Magazine Article | October 23, 2006

Charging Forward With Wireless

Source: Field Technologies Magazine

One of Ontario’s largest electricity distributors enjoys improved reporting capabilities via wireless data collection.

Integrated Solutions, November 2006

Making decisions based on facts rather than guesswork is critical to the success of any operation, utilities included. With this in mind, Hydro One, one of the largest distributors of electricity in the Canadian province of Ontario, wanted to find a solution that would allow it to collect the data it needed to meet the challenges of operating in a highly regulated industry.

Headquartered in Toronto, Hydro One is responsible for about 30% of electricity distribution within Ontario. It provides a collective 25,000 megawatts of electricity to about 1 million customers and has approximately 4,500 employees in work centers across the province.

“As is true elsewhere in Canada, an electricity regulator regulates the rates we can collect  based on the state of our lines, the amount of money needed to maintain and upgrade them, and more,” says Ian McIntyre, Hydro One’s manager of program and work management. Until about three years ago, much of the information collected by Hydro One’s field personnel was held at local work centers, often in paper-based files. “People in our individual work centers sometimes knew where that information was when, for instance, we needed to see when certain equipment had last been serviced or decide what to replace and what not to replace. However, getting accurate, timely data back to our central system was difficult,” states McIntyre.

Additionally, information gathered by field personnel in the course of equipment inspection and maintenance wasn’t always complete. Data recorded in the field had to be rekeyed when workers returned to the office, causing delays in accessing reports and introducing the potential for inaccuracies.

To start, Hyrdro One issued a RFP for a data collection system that would allow mobile workers to collect equipment inspection and maintenance information. Hydro One also wanted an application with at-source validation capabilities, to ensure that all data was clean at the point of entry and, in turn, could be interpreted correctly once in the system. Echo by Infowave, from Infowave Software, was chosen from among three semifinalists as Hydro One’s new data collection platform.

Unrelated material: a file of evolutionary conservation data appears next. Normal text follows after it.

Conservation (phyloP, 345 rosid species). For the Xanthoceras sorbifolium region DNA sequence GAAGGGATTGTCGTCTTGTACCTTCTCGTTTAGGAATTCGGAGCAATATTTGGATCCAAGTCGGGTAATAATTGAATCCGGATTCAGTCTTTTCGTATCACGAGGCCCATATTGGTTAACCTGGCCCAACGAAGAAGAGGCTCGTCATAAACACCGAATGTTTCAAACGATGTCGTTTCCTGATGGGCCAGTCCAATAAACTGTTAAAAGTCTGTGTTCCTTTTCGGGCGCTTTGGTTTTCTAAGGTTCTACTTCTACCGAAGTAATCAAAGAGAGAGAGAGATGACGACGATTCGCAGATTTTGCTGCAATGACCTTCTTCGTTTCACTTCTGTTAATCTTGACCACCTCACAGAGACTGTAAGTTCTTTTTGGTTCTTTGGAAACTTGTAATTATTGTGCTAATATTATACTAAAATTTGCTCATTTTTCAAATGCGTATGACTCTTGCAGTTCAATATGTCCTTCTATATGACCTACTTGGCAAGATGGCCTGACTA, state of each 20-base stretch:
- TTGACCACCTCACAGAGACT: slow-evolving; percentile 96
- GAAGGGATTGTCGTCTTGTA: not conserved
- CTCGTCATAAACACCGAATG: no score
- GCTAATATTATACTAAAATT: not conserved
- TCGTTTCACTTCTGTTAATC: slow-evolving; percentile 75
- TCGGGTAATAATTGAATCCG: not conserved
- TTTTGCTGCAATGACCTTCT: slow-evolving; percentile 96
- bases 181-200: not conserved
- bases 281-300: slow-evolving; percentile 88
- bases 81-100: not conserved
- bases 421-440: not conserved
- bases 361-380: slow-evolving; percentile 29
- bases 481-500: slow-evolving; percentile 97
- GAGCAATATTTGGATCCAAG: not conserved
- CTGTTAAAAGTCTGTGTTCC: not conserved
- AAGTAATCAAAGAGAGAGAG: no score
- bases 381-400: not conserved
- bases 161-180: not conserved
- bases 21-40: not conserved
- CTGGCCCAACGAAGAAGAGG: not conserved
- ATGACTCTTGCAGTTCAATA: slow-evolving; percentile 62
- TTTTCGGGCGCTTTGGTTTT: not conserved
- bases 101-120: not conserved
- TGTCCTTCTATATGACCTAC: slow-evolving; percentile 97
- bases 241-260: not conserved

A customized interface, created for Hydro One by integrator Deloitte & Touche, links the Echo solution to the work management solution component of the company’s back end enterprise resource planning (ERP) system. Each day (or in some cases, each week), about 250 workers access assignments by synching their Symbol Technologies PPT2800 Pocket PC devices running Echo with the work management module of the ERP system. An additional 250 workers download their assignments to IBM T-Series laptops, which also run Echo. A migration from the PPT2800s to Symbol Technologies MC-70s is now in the planning stages.

Once they arrive at a given job site, workers are guided by the software through a range of data collection tasks, such as inputting condition ratings for switching equipment and transmission lines or entering details of a maintenance endeavor. Based on user-defined parameters, the system may also prompt a worker to input additional comments. For example, if a piece of equipment is found to be malfunctioning, a message requesting supporting information and validation of that fact will appear on the device’s screen.


“Depending on the kind of job, the Echo system can guide workers through 6 to 30 screens,” McIntyre explains. Once workers have filled in all mandatory fields on all forms, a final validation is performed. Upon returning to their offices, personnel transmit the data they have collected by once again synching their handhelds with the ERP system or uploading the data to Echo through a Web interface. Subsequently, data can be pulled out and formatted into reports via a number of reporting tools.

McIntyre says the system has been instrumental in improving the quality and quantity of data captured by field service personnel on the job. In the past, less than 50% of work order task packages (documents) were returned with a full complement of detailed and accurate information; today, that number stands at over 90%.

“With more data, and correct data, it is far easier for us to decide what needs to be maintained and what should be replaced, as well as to take any other corrective measures where necessary and to put together a solid case for requested rate increases,” McIntrye elaborates. “We have all the information we need, when we need it.”

Because data collected at job sites is automatically transmitted to the system rather than manually rekeyed into its databases, Hydro One also has been able to reduce labor expenditures by eliminating two full-time data entry positions. Supervisors need not manually check and validate data, further streamlining human resources expenditures. Collectively, this represents a savings of $500,000 as compared to the previous system. “We’ve done some translation of our overall benefits to dollar savings and come up with a figure in the order of $2 million to $3 million on the tangible and intangible sides,” McIntyre concludes.